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WRITING UPDATE: MOONDUST, BOOK TWO OF WAKING DREAM SERIES

A couple of days ago, I finished the entire novel outline of the second book, Moondust, in my first middle-grade novel series, Waking Dream.

I had ideas bumping around in my head for months, but I finally had the time (while the rest of the family slept – lol) to write it down. At this time, there are roughly about 25 chapters. And I have a feeling that that will change as a continuing getting to know the characters — especially three new ones — who are bullies. But I want to write these three young people as realistic and not cookie-cutter villains.

On another note, I’m a hybrid between a pantser and a plotter when it comes to preparing my story. If you’re not familiar with these terms, please refer to this article by Writing Abby that I had to reblog!

Now, I move onto the more difficult step: writing the first draft.

WISH ME LUCK and stay tuned! 🙂

 

 

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Crafting High Fantasy: Setting the Stage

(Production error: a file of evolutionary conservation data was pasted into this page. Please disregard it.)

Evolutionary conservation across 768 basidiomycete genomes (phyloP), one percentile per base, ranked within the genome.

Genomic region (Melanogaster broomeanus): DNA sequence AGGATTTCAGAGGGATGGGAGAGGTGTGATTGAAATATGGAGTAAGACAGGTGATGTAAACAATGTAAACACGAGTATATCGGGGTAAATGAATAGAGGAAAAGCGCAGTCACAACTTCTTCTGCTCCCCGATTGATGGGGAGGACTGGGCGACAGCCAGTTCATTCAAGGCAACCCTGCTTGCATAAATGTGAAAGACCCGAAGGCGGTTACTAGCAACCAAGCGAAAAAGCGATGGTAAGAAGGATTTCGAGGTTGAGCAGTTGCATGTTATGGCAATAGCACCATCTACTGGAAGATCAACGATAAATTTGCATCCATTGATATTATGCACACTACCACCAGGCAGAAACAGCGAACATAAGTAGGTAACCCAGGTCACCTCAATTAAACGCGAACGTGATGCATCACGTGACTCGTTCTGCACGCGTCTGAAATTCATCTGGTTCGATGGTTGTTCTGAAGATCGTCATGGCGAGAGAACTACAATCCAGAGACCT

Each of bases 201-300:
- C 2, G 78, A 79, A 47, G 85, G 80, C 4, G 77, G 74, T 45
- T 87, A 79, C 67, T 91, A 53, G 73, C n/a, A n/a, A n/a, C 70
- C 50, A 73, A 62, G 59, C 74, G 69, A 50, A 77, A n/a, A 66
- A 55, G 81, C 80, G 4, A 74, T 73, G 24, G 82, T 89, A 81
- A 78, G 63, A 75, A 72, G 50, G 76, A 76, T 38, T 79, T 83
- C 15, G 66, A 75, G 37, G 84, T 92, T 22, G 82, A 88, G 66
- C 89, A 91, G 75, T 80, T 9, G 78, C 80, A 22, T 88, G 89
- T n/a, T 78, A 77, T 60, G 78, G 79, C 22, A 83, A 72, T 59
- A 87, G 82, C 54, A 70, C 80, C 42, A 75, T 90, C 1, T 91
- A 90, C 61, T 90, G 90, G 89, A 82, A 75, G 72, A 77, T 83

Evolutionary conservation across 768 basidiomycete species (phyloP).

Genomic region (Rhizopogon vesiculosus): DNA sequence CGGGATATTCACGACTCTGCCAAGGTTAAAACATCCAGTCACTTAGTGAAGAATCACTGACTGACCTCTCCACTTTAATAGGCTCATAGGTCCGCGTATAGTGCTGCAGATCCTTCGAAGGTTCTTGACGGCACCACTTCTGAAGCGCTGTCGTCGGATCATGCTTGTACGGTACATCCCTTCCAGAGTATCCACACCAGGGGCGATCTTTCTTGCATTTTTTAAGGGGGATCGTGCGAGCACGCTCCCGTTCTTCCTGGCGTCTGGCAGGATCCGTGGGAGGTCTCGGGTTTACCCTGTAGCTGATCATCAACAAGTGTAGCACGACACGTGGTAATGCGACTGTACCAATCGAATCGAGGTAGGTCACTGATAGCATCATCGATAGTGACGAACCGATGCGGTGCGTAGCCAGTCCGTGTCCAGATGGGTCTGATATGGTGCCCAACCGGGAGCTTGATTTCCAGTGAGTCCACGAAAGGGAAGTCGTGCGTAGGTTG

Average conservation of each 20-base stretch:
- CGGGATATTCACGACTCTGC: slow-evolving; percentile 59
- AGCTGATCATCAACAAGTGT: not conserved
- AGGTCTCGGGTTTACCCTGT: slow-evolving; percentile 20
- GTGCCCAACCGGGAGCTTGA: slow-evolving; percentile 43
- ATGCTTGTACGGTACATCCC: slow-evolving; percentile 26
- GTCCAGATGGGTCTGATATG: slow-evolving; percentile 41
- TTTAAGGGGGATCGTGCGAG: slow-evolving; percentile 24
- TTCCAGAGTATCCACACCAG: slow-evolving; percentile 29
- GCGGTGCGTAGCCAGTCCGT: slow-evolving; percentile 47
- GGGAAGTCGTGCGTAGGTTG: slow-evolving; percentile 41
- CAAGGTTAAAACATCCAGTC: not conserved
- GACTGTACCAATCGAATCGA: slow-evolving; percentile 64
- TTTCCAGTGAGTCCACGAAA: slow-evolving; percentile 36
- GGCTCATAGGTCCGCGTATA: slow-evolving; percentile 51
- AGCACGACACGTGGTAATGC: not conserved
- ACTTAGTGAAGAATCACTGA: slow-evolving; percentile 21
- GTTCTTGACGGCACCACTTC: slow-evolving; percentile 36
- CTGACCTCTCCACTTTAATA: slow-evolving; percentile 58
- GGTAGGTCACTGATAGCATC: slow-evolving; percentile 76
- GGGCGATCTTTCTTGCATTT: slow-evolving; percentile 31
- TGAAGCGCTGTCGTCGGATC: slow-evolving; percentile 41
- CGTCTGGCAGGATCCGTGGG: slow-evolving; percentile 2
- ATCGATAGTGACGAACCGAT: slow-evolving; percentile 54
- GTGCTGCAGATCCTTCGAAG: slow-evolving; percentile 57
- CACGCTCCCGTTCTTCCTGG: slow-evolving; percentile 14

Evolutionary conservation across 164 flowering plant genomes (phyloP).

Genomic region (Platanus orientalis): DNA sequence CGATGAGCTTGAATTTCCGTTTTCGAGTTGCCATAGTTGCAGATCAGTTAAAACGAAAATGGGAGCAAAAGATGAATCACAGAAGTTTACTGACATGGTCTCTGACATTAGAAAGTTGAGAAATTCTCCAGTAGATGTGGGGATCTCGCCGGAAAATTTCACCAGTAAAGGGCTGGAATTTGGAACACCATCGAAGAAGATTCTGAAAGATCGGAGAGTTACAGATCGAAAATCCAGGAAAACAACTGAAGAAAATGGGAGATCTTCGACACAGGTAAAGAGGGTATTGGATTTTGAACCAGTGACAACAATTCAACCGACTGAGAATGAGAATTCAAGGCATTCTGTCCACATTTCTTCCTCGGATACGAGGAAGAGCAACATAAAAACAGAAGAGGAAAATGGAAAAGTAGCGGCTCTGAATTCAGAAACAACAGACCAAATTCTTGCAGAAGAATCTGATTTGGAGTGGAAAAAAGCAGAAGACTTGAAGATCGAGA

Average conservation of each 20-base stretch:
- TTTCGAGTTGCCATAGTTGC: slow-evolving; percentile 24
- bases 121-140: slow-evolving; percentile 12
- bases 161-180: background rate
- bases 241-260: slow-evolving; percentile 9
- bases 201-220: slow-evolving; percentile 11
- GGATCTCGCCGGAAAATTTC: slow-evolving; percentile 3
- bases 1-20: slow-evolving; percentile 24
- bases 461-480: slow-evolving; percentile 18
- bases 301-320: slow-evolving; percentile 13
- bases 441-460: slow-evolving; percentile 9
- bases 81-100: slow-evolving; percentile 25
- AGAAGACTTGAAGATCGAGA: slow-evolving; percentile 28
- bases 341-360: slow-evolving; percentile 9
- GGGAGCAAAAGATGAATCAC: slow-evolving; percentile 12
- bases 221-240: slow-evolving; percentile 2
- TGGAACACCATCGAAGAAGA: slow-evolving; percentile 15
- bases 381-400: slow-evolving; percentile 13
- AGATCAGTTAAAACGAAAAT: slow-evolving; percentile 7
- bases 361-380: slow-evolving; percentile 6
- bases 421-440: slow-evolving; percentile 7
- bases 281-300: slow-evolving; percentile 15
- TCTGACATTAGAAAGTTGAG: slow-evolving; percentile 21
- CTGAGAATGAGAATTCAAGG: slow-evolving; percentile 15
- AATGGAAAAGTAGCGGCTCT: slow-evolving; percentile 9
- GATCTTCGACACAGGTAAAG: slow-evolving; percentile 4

That First Chapter

Writing the first chapter is something I struggle with because I want those first sentences, that first paragraph, that first page to be absolutely fabulous. So, sometimes I’m afraid to write anything at first. I don’t have a lot of time on my hands lately. My three sons, my husband, and my full-time job as a reading teacher keeps me extremely busy!

Since I want that first chapter to draw readers in and never let them go until they’ve completed reading the book, place it down, satisfied or at best, hungry for the next book, I’m overly cautious. And sometimes frozen with fear. Deer-in-headlights-frozen.

Now, I dare not say that I want the first chapter to be perfect because such a place doesn’t exist.perfection and writing

The first chapter is extremely important. Especially when it comes to high fantasy. High fantasy (or epic fantasy) is a subgenre of fantasy defined by its setting in a fictional universe or by the epic stature of its characters, themes, and plot. Whatever that means, right? Thanks Mr. Wikipedia.

Basically, high fantasy, is one of the hardest fiction subgenres to write. I mean, think about it! You’re creating your own world! The continents, the oceans, the seas, the cities, the roads, the people, their cultures, who they trade with, who they fight with, who they may or may not worship. Everything. Single. Blasted. Thing!

It’s overwhelmingly . . . FRACKING-FUNTASTIC!

And the first chapter has the potential to introduce so many things:

  • the mood
  • the tone